Distributed subglacial discharge drives significant submarine melt at a Greenland tidewater glacier Public Deposited

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  • Submarine melt can account for substantial mass loss at tidewater glacier termini. However, the processes controlling submarine melt are poorly understood due to limited observations of submarine termini. Here at a tidewater glacier in central West Greenland, we identify subglacial discharge outlets and infer submarine melt across the terminus using direct observations of the submarine terminus face. We find extensive melting associated with small discharge outlets. While the majority of discharge is routed to a single, large channel, outlets not fed by large tributaries drive submarine melt rates in excess of 3.0 m d⁻¹ and account for 85% of total estimated melt across the terminus. Nearly the entire terminus is undercut, which may intersect surface crevasses and promote calving. Severe undercutting constricts buoyant outflow plumes and may amplify melt. The observed morphology and melt distribution motivate more realistic treatments of terminus shape and subglacial discharge in submarine melt models.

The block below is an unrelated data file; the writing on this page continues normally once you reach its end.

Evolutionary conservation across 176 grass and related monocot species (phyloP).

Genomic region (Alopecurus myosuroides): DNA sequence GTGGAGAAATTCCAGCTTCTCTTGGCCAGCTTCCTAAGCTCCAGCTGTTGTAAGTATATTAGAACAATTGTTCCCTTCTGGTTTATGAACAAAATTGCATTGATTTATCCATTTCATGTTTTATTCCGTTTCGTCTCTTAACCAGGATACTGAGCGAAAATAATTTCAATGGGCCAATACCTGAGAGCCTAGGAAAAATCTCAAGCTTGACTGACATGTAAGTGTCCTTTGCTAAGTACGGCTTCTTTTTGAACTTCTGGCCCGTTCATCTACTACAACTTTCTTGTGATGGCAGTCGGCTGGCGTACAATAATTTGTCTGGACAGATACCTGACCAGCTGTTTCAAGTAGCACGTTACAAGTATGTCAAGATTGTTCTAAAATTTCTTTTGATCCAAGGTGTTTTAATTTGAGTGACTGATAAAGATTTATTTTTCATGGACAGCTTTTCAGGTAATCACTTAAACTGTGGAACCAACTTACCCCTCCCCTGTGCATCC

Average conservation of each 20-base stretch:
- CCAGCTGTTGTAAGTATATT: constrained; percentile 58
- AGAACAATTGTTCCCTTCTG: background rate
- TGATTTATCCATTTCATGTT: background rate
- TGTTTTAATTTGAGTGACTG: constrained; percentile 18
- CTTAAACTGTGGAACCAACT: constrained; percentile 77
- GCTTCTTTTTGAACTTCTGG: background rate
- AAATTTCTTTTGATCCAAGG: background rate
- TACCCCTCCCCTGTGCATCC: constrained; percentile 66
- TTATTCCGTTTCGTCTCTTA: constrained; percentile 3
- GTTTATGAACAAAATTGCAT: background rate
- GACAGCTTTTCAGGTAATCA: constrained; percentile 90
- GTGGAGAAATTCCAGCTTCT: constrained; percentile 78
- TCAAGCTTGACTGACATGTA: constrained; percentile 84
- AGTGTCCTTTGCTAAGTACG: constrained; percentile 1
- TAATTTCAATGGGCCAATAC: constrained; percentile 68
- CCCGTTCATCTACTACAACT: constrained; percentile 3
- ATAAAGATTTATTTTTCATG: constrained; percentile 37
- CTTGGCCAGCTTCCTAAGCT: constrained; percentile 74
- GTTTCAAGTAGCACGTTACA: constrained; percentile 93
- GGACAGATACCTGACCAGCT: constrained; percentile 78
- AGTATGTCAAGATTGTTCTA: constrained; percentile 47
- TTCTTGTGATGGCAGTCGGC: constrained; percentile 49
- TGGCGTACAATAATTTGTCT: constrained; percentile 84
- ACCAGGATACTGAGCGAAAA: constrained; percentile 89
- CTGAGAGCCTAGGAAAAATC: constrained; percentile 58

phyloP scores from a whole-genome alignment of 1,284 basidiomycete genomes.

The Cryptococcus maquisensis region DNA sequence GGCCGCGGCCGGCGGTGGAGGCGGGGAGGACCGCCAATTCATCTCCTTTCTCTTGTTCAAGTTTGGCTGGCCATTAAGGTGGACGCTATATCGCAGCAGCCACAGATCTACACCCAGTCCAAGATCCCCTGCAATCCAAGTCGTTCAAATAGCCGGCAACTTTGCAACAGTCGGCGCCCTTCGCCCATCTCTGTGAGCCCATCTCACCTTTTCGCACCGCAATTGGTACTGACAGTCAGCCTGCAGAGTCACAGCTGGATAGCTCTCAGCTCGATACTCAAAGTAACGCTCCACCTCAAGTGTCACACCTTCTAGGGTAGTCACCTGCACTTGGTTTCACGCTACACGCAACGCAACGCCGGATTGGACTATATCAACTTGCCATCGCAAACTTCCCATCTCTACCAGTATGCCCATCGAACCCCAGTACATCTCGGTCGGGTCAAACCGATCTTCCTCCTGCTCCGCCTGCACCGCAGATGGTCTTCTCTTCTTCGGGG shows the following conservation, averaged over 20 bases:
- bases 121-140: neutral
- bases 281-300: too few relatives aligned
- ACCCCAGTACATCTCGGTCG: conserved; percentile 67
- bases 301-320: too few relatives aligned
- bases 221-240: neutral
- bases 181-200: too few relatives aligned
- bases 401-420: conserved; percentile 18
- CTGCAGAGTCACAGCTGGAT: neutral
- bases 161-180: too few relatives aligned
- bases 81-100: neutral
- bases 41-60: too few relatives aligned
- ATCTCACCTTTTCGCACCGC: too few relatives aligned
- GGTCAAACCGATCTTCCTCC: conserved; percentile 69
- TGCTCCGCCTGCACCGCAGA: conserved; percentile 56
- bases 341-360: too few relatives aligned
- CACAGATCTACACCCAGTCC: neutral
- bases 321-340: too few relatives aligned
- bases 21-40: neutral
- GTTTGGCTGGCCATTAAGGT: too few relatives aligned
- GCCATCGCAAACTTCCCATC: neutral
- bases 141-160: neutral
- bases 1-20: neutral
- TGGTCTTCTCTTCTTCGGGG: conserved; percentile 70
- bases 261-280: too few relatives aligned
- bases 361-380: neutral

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  • Fried, M. J., Catania, G. A., Bartholomaus, T. C., Duncan, D., Davis, M., Stearns, L. A., ... & Sutherland, D. (2015). Distributed subglacial discharge drives significant submarine melt at a Greenland tidewater glacier. Geophysical Research Letters, 42(21), 9328-9336. doi:10.1002/2015GL065806
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  • 42
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  • 21
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  • This work was completed at the University of Texas at Austin and funded by NASA grant NNX12AP50G and a seed grant from the Jackson School of Geosciences, University of Texas at Austin.
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